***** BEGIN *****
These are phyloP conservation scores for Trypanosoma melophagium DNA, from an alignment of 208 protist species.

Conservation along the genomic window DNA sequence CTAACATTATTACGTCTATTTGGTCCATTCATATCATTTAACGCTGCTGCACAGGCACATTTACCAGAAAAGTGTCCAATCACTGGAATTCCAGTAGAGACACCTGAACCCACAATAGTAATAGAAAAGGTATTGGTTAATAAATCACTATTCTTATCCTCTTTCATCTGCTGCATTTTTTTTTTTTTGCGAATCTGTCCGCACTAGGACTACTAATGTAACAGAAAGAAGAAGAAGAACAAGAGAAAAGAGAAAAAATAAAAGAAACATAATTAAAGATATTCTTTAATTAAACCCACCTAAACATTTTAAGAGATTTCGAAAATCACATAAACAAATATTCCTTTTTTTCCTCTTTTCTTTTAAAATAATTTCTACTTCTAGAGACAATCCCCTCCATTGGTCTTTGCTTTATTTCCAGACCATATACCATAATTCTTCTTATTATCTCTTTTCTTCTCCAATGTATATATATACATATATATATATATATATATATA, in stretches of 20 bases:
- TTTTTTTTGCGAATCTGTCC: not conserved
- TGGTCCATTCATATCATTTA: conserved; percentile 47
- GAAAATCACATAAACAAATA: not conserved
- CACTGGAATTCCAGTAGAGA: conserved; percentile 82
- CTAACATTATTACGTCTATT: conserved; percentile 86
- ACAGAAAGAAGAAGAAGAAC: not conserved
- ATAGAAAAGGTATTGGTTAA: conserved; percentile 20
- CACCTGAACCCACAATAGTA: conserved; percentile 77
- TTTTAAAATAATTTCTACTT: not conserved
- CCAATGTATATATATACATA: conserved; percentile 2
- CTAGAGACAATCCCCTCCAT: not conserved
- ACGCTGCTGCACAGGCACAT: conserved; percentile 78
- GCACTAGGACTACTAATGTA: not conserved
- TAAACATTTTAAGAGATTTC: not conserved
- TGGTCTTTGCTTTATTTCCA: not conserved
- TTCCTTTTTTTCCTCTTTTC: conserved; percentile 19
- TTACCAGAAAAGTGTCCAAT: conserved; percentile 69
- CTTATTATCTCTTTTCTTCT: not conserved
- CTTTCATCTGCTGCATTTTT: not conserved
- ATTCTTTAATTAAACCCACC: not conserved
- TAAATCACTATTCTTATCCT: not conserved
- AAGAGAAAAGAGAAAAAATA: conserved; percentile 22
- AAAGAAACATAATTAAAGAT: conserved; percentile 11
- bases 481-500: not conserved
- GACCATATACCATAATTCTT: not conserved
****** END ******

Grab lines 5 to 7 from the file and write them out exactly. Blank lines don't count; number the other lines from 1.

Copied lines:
- GAAAATCACATAAACAAATA: not conserved
- CACTGGAATTCCAGTAGAGA: conserved; percentile 82
- CTAACATTATTACGTCTATT: conserved; percentile 86